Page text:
Against the Predators, the Flames did something I can’t recall seeing in a long time, if maybe ever: they dressed two rookie defencemen together, and kept them together throughout the night.
Granted, they were just third pairing defenders, and not entrusted to the major responsibilities that would fall on guys like Mark Giordano or TJ Brodie. But Juuso Valimaki only just turned 20, and Rasmus Andersson will be 22 later in October, and they were still trusted to play 10:52 together in Nashville, against a team known for its defensive depth.
And they didn’t look out of place at all.
As it was Andersson’s first NHL game this season – and first game under Bill Peters ever – his ice time was limited to just 11:52, with no special teams time. But with Travis Hamonic projected to be out for at least another three weeks, and perhaps another five, in all likelihood, he’ll see his role grow.
Valimaki made his NHL debut with just 10:19 of ice time, and his role has already become more prominent.
Against the Predators, he played 17:46, including 2:17 of penalty kill time, during which he helped kill off a lengthy five-on-three. At just 5v5, he played 15:22. Compare these numbers to Michael Stone’s in the same game: 1:24 less in total ice time, 2:03 less in terms of just 5v5, and more penalty kill time than a veteran. This was only one game, and Stone himself was in the penalty box, but it’s certainly worthy of attention that someone who was only playing his third NHL game was apparently trusted with about as much responsibility as someone playing his 428th.
Granted, it’s early, and for all we know, neither Valimaki nor Andersson will have a place on this team for much longer. Valimaki has nine games to play before his entry-level contract officially kicks in and we’re already a third of the way there; Andersson is only in the NHL today by virtue of somebody else’s injury.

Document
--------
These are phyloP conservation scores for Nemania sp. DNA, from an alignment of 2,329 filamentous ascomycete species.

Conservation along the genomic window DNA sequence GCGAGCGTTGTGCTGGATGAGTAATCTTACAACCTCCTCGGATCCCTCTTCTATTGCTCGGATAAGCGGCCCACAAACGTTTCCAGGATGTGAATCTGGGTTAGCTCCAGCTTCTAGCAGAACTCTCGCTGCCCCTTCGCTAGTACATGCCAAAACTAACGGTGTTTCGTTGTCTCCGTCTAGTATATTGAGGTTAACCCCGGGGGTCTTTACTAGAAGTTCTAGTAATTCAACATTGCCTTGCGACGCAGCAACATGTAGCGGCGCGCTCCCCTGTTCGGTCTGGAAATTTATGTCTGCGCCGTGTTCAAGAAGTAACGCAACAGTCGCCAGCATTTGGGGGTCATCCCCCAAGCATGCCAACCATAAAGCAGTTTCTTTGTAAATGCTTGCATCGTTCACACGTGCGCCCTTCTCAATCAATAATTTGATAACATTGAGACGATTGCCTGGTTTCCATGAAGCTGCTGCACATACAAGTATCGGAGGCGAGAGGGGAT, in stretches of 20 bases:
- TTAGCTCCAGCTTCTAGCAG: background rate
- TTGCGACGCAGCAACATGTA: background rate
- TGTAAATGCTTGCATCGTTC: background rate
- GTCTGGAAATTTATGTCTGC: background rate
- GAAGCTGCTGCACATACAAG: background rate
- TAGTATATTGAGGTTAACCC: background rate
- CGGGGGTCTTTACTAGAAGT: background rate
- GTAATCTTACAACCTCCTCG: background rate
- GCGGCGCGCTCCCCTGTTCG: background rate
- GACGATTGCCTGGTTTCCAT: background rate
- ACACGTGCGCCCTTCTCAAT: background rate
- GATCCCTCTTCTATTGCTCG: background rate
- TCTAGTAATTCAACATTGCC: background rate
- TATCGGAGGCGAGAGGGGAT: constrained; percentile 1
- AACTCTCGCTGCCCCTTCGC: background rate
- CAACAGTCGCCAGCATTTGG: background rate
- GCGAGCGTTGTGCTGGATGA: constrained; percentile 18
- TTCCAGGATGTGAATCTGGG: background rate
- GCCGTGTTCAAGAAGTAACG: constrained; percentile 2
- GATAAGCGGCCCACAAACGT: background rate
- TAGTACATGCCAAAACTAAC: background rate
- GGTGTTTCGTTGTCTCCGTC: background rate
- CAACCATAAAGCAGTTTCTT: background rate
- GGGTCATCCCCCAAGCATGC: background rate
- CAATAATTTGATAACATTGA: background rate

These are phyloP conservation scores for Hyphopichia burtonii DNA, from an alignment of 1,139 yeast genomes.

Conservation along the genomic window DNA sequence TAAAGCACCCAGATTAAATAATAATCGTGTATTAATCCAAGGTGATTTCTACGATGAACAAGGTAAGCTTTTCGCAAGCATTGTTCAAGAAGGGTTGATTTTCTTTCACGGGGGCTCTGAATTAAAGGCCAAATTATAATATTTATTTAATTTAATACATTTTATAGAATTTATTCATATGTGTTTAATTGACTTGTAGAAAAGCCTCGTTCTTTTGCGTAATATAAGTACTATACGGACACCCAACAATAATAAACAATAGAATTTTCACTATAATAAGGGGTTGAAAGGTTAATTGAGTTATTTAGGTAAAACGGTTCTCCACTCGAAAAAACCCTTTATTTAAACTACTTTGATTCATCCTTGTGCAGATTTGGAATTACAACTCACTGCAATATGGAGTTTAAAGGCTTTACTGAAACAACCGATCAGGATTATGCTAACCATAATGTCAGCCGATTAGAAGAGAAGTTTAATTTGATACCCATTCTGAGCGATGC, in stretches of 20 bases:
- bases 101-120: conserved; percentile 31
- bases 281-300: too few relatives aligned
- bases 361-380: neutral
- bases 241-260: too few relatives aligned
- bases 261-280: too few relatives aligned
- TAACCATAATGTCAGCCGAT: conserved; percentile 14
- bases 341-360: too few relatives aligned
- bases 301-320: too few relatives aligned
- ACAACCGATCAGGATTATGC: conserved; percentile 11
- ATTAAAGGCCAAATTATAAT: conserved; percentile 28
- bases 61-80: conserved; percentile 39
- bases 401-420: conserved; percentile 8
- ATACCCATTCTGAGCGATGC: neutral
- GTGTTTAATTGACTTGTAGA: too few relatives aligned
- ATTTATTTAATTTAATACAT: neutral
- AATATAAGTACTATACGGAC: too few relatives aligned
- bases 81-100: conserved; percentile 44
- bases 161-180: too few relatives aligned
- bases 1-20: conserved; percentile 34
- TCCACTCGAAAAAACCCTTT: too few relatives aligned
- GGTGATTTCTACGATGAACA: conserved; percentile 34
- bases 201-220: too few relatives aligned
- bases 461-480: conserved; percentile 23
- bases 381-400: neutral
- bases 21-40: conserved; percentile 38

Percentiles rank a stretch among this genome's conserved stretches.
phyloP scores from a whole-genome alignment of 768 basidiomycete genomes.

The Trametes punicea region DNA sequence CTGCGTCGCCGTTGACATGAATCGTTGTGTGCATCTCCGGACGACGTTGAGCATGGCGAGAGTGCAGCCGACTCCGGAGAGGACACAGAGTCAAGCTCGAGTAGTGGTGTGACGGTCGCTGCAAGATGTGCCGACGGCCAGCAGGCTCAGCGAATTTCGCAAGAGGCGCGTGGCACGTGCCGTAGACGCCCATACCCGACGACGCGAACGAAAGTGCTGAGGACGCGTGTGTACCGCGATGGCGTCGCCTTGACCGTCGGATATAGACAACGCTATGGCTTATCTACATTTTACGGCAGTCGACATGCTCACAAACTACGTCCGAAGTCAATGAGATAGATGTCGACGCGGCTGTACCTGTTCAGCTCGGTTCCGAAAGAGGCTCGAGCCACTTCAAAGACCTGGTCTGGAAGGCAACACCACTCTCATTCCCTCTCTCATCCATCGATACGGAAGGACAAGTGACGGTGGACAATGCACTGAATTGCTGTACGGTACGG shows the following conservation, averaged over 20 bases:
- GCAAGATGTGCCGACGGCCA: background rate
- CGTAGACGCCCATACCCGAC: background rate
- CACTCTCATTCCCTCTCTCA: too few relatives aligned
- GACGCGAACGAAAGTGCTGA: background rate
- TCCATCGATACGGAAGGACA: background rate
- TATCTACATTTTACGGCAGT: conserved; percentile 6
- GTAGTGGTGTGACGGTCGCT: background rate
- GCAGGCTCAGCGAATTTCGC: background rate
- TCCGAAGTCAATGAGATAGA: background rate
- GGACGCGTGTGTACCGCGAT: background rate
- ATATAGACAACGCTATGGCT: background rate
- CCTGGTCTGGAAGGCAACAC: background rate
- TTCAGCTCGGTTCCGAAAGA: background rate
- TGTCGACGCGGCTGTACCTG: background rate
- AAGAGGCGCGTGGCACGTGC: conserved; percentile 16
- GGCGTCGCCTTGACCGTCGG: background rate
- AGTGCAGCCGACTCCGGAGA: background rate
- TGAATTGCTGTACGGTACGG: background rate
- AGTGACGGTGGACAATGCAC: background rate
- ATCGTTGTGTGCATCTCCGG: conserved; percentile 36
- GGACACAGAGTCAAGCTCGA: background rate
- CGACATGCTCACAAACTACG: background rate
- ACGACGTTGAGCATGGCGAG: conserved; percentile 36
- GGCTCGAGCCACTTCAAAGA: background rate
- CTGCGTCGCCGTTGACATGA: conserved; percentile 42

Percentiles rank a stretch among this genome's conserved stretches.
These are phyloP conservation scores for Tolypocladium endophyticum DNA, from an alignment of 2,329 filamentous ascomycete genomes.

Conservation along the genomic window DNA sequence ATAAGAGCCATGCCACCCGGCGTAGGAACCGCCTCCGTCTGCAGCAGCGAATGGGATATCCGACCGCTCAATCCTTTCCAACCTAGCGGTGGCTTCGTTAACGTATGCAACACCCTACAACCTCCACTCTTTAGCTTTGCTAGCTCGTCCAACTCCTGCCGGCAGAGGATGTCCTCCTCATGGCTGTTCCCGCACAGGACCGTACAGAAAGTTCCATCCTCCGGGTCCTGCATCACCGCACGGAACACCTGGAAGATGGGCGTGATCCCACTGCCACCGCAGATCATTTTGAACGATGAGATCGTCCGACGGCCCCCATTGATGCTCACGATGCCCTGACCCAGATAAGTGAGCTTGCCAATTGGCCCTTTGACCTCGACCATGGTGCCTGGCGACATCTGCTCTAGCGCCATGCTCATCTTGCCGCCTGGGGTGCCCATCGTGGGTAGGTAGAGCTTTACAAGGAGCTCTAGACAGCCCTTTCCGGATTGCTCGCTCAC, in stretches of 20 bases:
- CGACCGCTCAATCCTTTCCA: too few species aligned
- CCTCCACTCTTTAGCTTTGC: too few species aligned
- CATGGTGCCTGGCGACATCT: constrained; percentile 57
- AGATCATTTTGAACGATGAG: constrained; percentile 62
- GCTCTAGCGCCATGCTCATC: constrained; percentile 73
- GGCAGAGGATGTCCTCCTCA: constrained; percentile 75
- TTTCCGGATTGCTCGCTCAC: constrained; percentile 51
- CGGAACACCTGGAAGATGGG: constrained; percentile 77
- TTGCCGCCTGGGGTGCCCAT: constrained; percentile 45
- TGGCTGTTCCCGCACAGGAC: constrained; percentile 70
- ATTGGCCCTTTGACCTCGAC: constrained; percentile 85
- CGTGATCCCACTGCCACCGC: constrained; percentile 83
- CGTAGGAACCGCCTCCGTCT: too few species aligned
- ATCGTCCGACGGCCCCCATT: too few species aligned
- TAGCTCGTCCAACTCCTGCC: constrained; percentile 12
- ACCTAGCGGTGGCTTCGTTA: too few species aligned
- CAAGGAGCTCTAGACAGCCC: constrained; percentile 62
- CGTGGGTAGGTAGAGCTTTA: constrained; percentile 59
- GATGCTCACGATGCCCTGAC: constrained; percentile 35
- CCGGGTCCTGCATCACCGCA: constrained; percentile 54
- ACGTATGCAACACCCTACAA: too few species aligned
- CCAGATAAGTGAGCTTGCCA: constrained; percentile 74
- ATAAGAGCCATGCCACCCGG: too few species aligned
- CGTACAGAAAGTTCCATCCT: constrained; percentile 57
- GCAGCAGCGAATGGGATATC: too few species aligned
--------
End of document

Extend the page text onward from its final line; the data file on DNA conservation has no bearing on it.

But if they both continue to get ice time – and with Hamonic injured, Brett Kulak traded, and Dalton Prout being Dalton Prout, that seems fairly likely – and they continue to perform, well, then when Hamonic returns to action, things could get rather interesting.
Granted, this is rather far off into the future, and it’s making the assumption that Valimaki and Andersson at least prove to be better than replacement level (or better than Stone) over the next several weeks. But it does raise some questions for the Flames.
With Hamonic still sidelined, do you continue to play Valimaki and Andersson together, and have Stone pair up with Noah Hanifin? Do you break the rookies up, giving Andersson to Hanifin, and perhaps creating a 2A and 2B defence pairing situation?
And when Hamonic returns, if both Valimaki and Andersson are still looking like NHL players, who do you send down? Either of them? Prout? Do you sit Stone, and dress Hanifin with Hamonic – or Hanifin with Andersson, and Valimaki with Hamonic?
Because if – and it’s still a strong if – Valimaki and Andersson are both ready to play in the NHL right now, then the Flames might have a formidable defence on their hands. There will be bumps and struggles along the way, but the first auditions have been good ones.
What would you do for the short term – and what, without the benefit of foresight, do you think will be the right move when Hamonic returns in the longer term?